“Are you sure you wouldn't prefer I speak to her?" Hunter asked, his palm resting in a possessive spread over my back.
"You can for your own sake, but not for mine," I said.
Hunter only smiled as we stopped by the stairs that led down to the dressing rooms. It was late afternoon, still hours away from the Sunday night performance, but the theater was unusually quiet.
"I'm sorry, for interrupting our day," I said, and meant it.
Hunter had kept his previous promise, and I'd woken with his face between my thighs and my cunt still tingling from all his efforts the night before, and a few of my own for him in thanks. We'd bathed and spent the day in his house, with him giving a bashful tour that ended in his office, where he'd explained his cargo and exportation business with a charming excitement that did nothing to actually make any sense of all the terms and names and numbers. It didn't matter. I'd liked listening to him speak with confidence.
"We have tonight, tomorrow, the rest of the week," he said, shrugging. Then he beamed at me and added, "Longer, if you like."
It was as sweet a statement as it was troubling. Was that all it would take? The offer of staying longer, and then I would vanish from the theater? Have a life with Hunter? Never see Ronan again, or give Nireas the opportunity to explain himself?
"Come and wait in my dressing room for me," I said, and Hunter followed me down the stairs.
Even downstairs was uncommonly quiet, although I thought I caught the whisper of voices in some of the dressing rooms we passed on the way to mine. Stranger still was the sight of Nireas hovering at Mr. Reddy's door, his back to us.
Hunter squeezed my hand, slipping under my curtain, and I walked slowly toward the giant at the door. He turned before I reached him, and his eyes widened in bright alarm, a finger raising to his lips as my mouth opened to ask what he was doing.
He jerked his head toward the door and my eyes widened. Nireas was snooping? I tiptoed closer and he bent to my ear, whispering.
"Birsha. He's here."
I froze, immediately understanding why the theater was quiet, why everyone was hiding. Our boogeyman was here in Mr. Reddy's office.
"I've heard the act was a success for you," a smooth, cold voice spoke, not loudly, but just clear enough for Nireas and me to listen.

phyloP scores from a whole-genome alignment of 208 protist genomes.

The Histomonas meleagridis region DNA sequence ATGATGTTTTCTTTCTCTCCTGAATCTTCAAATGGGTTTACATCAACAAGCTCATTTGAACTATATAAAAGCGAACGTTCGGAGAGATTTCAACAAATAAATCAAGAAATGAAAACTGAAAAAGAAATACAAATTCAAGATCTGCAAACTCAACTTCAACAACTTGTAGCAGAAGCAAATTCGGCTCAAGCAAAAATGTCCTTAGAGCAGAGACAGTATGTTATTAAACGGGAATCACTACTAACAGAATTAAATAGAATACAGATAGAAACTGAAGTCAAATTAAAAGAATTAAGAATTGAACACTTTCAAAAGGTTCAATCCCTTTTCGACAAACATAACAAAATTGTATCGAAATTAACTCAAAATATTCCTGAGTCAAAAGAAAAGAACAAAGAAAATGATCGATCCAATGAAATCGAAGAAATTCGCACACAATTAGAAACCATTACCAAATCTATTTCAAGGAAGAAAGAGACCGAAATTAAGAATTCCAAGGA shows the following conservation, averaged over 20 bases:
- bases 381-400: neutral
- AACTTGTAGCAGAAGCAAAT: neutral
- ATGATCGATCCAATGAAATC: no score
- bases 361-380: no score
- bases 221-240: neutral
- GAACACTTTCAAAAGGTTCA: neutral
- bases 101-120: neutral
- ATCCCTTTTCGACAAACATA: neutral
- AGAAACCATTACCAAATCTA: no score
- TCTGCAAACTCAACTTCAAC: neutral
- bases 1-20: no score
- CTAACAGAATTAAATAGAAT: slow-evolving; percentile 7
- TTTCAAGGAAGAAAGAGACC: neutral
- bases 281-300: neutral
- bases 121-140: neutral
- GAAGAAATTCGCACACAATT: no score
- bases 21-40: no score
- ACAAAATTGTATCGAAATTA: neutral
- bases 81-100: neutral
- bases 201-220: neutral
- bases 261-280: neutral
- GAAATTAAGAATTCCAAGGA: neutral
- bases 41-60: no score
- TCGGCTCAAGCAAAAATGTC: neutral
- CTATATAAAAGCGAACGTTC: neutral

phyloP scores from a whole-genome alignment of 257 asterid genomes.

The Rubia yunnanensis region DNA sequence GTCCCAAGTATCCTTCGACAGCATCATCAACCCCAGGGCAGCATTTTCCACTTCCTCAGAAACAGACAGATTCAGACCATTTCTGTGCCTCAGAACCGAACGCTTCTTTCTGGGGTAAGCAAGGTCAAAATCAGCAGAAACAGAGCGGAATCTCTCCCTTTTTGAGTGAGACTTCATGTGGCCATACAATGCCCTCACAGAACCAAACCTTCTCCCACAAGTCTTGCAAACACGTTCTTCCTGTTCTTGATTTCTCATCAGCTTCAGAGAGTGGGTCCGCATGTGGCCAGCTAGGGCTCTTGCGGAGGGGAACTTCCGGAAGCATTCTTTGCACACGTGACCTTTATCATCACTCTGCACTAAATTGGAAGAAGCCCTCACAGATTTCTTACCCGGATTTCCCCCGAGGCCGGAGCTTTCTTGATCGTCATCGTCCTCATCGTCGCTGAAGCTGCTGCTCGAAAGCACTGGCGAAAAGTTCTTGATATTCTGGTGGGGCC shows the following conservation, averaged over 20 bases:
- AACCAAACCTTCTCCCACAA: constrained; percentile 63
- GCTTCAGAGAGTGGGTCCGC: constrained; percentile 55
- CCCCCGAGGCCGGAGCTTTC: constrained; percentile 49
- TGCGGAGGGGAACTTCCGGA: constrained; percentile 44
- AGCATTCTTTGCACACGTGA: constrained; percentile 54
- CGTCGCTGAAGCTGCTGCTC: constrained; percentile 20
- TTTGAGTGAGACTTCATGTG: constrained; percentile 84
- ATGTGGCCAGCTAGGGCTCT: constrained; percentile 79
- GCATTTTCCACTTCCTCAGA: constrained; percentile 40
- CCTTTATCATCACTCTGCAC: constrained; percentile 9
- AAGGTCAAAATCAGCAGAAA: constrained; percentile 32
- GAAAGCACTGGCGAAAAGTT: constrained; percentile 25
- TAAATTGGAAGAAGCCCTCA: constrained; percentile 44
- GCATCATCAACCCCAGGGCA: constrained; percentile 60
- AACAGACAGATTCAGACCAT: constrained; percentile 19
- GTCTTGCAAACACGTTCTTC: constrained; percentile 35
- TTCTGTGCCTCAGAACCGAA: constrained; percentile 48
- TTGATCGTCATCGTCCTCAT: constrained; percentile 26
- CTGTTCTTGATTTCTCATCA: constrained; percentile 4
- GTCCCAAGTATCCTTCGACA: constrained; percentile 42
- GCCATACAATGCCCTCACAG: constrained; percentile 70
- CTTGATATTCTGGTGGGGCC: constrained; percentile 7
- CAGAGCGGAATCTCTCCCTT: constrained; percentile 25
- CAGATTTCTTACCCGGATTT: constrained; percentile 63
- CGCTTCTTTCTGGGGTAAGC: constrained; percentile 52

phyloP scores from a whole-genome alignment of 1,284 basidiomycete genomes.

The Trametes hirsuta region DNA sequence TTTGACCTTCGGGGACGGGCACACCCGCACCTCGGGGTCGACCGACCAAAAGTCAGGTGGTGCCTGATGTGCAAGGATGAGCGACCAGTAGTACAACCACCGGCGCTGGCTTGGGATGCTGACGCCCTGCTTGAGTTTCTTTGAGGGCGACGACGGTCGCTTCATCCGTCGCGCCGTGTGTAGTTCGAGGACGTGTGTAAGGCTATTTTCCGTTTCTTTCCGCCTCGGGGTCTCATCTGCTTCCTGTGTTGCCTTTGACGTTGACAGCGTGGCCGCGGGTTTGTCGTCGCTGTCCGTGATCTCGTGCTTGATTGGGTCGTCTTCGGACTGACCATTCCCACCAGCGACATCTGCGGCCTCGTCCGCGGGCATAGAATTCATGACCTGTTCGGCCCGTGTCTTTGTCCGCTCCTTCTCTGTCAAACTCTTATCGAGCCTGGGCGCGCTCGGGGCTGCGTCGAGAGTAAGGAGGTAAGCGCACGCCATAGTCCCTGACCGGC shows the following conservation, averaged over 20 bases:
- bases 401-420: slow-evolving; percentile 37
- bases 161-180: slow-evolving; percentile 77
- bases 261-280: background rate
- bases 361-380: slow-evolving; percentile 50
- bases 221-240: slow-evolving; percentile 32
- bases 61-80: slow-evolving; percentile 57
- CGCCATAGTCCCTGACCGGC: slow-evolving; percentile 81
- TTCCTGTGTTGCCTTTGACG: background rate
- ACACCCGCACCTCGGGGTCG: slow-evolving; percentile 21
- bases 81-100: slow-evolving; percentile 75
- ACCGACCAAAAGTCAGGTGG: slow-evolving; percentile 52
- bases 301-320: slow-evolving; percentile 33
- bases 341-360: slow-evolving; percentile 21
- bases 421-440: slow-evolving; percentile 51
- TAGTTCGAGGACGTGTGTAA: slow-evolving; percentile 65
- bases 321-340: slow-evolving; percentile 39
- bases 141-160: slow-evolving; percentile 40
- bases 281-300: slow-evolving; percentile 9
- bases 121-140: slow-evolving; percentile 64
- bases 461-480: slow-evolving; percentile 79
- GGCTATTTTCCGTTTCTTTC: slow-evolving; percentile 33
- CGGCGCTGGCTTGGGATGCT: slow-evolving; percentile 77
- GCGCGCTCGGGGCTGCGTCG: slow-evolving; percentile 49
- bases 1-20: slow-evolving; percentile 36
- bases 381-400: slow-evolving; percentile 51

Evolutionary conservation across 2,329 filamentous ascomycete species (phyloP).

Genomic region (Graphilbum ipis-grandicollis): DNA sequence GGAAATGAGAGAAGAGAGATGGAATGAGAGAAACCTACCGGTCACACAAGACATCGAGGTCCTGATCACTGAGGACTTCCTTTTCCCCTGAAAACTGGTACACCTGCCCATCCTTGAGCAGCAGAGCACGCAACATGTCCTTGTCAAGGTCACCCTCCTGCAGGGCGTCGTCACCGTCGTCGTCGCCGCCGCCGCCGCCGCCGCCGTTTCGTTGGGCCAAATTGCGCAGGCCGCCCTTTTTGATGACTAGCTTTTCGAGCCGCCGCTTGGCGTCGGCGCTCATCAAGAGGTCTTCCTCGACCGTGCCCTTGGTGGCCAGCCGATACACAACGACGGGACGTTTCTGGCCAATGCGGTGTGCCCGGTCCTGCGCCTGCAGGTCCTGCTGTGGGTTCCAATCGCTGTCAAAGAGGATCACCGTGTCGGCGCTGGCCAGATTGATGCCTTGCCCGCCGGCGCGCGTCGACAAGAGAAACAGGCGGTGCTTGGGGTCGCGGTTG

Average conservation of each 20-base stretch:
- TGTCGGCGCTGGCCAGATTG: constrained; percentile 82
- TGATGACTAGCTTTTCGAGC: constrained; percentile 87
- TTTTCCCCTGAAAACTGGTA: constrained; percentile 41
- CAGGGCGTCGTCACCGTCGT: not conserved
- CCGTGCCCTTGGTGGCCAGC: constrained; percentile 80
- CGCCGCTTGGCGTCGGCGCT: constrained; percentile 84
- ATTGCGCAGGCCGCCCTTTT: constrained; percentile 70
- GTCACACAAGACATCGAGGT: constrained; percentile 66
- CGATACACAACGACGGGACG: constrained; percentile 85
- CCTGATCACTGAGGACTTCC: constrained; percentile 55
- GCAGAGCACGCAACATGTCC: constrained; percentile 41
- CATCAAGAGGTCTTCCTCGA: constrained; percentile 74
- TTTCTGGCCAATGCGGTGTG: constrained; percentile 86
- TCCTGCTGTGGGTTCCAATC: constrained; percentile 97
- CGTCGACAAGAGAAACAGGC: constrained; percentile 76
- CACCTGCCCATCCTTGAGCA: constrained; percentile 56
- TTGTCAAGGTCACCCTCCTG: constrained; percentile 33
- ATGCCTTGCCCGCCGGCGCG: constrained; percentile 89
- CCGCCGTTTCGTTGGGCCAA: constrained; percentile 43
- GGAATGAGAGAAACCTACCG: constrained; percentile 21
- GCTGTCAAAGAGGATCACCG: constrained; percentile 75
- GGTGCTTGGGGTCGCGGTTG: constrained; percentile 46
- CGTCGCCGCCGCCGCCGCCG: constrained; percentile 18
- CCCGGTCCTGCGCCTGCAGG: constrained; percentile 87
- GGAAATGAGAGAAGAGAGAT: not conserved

"It certainly added variety," Mr. Reddy grumbled.
"I'd like to offer you another two weeks of use. I plan on viewing the performance myself this evening."
"You've been generous enough already. And I'm sorry to say, but it won't be on tonight's bill."
"You cut the act?"
I flinched at the sharp note of Birsha's voice, and one of Nireas's hands reached for mine.
"Our actress was attacked on Friday," Mr. Reddy snapped, just shy of the actual accusation. "And I don't have any to spare."
"Ah, yes. Miss Nix." His voice was crisp around my name, the bite of sharp teeth through a fresh apple. "My man speaks very highly of her."
Constantine, I mouthed. Mr. Reddy grunted on the other side of the door.
"I'm looking for new stock myself," Birsha continued. "And surely by now your audience tires of a girl so long in the tooth. I could buy her off you."
Nireas stiffened and our fingers clenched, the bite of pain distracting from the urge to storm inside the room.
"You know I don't sell my girls," Mr. Reddy said.
There was a pause of quiet, and I was afraid to breathe or be heard.
"We'll speak frankly. I know what she's worth and I'm prepared to retreat, to offer you the price that would save your pathetic little stage and curtains and timid little beasts who perform in exchange."
Nireas was pulling me slowly and gently closer to his side, a long arm at his back circling around my shoulders. Because neither of us truly knew in that moment what Reddy's answer would be. Or maybe I had a guess, and I was already preparing to ask for Hunter's help, anyone's, to save me from the man that cold, sharp voice belonged to.
"No, my girls aren't for sale. Not at any cost. And if we are speaking frankly, I don't believe there's a prize you could win or steal or buy that would satisfy you," Mr. Reddy said.
Nireas tugged and guided me back from the door. "Come on," he whispered. "You don't want that man to see you."
But I resisted, some note in my ageless employer's voice telling me he wasn't finished.
"And of all my girls, Hazel's the last one I'd let you take. Not because of what she's worth, but because she's been loyal to me for as long as I've known her. I'm a burden on that girl's back, and she's been carrying me without complaint for almost a decade. I'm almost sorry for you that you'll miss her tonight; she's a sight to be seen. But she'll never serve in one of your houses, not while I live."
"Very grand and dramatic," Birsha said, clipped and cool.
My eyes shut as Nireas pulled me away, a moan trapped in my throat that I refused to let escape.
"You need to get out of here before he, I don't know, sniffs you out," Nireas hissed.
I shook myself and brushed the heartache stirred up by Mr. Reddy's words out of my head, then led Nireas to my dressing room. He stopped as I pulled back the curtain and stepped inside, Hunter waiting casually on the chaise inside.
"Never mind. Wait here. I'll let you know when he's gone," Nireas whispered. I nodded, and he pulled the curtain shut again.
"How did it go?" Hunter asked.
I shook my head and crossed to him, holding my hand up for him to stay put and then helping myself to his lap.
"I didn't speak to her. Birsha is in Reddy's office," I said.
"What?" Hunter hissed.
I shared what I'd overheard, and Hunter settled slightly.